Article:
Edwards, R.J. (2006) 'Sea levels: change and variability during warm intervals' in Progress in Physical Geography 30, 6, (2006), 785-796
Progress in Physical Geography 30 6
The challenges associated with understanding precisely how climate affects sea level
have been regular features of Progress Reports since the 1990s (e.g. Woodroffe,
1993; 1994, Woodroffe & Nash, 1995; Long, 2000; 2001; 2003; Edwards, 2005).
Warm intervals like the Holocene are generally associated with high sea levels, but
quantifying precisely how high these levels were, how quickly they were attained and
what volumes or sources of water were involved remain important foci of research.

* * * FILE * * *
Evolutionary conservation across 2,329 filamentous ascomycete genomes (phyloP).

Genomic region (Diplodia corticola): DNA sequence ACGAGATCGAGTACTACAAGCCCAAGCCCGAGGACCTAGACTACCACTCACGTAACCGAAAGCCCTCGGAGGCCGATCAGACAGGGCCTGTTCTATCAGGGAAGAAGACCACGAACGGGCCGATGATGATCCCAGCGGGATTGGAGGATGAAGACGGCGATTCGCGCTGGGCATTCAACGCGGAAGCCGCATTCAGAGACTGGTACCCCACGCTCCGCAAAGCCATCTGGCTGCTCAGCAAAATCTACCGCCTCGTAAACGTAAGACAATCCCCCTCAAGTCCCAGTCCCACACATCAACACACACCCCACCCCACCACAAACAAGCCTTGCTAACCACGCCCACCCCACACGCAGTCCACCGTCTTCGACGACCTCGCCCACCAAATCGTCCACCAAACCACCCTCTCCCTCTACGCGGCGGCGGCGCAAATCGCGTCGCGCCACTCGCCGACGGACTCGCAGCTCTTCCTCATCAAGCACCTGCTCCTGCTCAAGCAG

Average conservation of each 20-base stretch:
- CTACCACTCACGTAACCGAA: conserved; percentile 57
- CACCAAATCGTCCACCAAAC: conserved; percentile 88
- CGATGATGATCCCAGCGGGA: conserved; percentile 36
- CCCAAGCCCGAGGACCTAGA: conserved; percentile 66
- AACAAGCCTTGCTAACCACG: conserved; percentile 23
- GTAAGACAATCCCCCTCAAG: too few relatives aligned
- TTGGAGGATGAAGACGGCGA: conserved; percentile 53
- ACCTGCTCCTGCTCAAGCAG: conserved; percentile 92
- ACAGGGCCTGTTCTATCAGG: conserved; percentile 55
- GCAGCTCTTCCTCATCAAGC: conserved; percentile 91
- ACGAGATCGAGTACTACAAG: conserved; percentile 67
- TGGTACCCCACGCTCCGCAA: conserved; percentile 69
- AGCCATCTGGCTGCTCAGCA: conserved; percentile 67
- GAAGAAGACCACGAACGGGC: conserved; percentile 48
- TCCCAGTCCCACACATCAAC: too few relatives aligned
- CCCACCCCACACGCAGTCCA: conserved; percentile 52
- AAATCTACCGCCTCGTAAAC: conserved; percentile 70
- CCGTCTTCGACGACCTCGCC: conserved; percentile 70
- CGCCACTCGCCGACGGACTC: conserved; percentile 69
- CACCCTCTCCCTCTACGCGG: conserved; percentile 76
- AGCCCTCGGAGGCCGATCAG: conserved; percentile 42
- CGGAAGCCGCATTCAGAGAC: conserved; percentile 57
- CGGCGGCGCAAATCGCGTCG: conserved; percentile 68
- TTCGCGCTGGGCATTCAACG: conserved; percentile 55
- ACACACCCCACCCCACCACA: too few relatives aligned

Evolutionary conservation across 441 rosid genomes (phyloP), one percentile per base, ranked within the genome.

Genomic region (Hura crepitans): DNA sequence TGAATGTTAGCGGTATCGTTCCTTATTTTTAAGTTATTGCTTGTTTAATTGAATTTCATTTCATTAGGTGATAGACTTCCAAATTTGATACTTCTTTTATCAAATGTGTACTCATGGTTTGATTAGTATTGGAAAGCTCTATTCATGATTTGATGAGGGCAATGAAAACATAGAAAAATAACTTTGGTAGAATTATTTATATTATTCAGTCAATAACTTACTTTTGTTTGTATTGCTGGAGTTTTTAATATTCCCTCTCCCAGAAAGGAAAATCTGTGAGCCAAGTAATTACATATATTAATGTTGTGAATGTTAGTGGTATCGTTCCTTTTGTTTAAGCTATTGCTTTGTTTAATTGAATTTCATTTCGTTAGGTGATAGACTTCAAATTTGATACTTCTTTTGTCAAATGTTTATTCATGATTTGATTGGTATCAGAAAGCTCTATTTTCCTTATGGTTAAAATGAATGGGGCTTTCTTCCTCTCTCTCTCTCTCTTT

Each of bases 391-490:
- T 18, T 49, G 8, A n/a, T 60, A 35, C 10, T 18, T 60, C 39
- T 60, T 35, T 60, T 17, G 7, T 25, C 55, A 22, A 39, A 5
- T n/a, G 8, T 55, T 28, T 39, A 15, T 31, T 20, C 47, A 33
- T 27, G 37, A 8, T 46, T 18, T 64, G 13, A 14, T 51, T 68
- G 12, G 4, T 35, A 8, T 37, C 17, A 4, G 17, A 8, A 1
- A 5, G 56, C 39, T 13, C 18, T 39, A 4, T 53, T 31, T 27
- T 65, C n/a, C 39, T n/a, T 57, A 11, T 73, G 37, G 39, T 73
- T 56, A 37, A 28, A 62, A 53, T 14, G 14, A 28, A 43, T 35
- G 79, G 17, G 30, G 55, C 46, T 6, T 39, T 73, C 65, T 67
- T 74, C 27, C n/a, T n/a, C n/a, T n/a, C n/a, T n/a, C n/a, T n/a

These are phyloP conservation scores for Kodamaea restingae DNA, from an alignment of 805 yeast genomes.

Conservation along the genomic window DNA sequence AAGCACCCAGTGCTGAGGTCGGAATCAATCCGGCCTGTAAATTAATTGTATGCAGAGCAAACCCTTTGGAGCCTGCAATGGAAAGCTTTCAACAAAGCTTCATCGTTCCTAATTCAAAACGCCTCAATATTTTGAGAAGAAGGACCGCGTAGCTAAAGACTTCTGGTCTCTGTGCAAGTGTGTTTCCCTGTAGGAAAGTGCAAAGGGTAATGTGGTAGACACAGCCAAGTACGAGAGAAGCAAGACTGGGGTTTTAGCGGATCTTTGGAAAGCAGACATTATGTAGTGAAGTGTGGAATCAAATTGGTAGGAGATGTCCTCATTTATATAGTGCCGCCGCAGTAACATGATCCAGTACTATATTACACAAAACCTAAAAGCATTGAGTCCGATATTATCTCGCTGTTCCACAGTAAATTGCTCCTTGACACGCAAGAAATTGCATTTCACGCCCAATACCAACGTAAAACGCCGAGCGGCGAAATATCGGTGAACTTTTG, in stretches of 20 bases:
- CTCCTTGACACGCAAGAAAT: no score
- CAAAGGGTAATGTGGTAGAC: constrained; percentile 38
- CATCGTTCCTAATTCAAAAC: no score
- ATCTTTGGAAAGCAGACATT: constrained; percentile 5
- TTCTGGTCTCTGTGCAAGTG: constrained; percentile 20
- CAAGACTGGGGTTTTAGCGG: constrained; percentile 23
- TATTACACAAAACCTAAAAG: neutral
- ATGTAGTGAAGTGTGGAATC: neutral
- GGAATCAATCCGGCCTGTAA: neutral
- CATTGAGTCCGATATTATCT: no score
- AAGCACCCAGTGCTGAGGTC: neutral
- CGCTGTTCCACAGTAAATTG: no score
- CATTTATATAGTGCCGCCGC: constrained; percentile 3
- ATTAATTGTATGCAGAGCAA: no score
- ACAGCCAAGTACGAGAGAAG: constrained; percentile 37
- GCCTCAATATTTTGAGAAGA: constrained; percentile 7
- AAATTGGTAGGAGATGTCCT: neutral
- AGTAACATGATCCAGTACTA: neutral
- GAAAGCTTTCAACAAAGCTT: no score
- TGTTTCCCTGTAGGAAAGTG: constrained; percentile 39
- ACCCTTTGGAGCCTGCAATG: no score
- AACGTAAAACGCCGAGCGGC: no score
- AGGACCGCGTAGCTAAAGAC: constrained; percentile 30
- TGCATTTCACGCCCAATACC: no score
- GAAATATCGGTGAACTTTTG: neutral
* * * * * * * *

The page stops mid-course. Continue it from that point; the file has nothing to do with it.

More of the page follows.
These issues are of critical importance given current concerns about climate change,
and the fact that oceanic thermal inertia seems to mean future rises are inevitable
(Wigley, 2005). This review examines developments in our understanding of
interglacial, postglacial and recent changes in sea level, with particular reference to
the information provided by sea level highstands. These are compared with new data
from a series of studies concerned with changes in the Greenland and Antarctic ice
sheets. The picture of variability emerging poses particular challenges for models
seeking to predict future trajectories of change.
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